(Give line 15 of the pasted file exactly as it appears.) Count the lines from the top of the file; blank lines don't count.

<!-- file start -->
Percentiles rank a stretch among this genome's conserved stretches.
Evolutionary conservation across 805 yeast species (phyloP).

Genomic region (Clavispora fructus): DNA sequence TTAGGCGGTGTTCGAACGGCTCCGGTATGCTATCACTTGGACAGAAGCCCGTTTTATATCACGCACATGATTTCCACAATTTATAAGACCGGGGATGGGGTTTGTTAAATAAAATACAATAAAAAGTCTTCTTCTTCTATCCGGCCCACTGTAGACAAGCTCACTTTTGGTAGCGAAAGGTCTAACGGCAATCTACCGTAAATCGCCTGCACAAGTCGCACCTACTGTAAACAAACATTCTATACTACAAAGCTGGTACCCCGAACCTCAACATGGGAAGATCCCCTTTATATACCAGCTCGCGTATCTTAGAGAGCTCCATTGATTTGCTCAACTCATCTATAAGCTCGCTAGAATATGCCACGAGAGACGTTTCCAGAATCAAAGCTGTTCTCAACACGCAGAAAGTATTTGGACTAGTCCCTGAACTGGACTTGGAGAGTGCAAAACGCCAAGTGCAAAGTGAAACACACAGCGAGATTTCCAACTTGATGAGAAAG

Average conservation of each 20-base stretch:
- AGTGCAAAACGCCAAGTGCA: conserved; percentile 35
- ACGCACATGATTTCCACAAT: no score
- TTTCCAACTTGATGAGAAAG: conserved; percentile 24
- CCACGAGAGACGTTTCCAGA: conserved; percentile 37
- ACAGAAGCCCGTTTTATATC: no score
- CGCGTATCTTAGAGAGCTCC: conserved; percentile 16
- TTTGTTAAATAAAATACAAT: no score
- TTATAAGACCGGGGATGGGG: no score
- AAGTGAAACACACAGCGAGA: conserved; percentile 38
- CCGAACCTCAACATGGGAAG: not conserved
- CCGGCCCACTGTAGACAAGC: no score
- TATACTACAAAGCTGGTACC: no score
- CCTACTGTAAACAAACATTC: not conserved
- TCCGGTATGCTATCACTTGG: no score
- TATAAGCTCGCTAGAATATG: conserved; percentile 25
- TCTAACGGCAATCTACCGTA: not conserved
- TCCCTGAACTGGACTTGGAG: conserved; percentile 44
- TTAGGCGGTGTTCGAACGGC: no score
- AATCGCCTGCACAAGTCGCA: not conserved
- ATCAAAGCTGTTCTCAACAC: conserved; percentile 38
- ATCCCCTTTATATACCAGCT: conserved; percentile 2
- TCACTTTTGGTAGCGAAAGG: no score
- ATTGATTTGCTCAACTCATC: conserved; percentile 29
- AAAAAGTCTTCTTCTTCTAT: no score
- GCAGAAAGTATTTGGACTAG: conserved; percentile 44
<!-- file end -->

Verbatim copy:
- CCGGCCCACTGTAGACAAGC: no score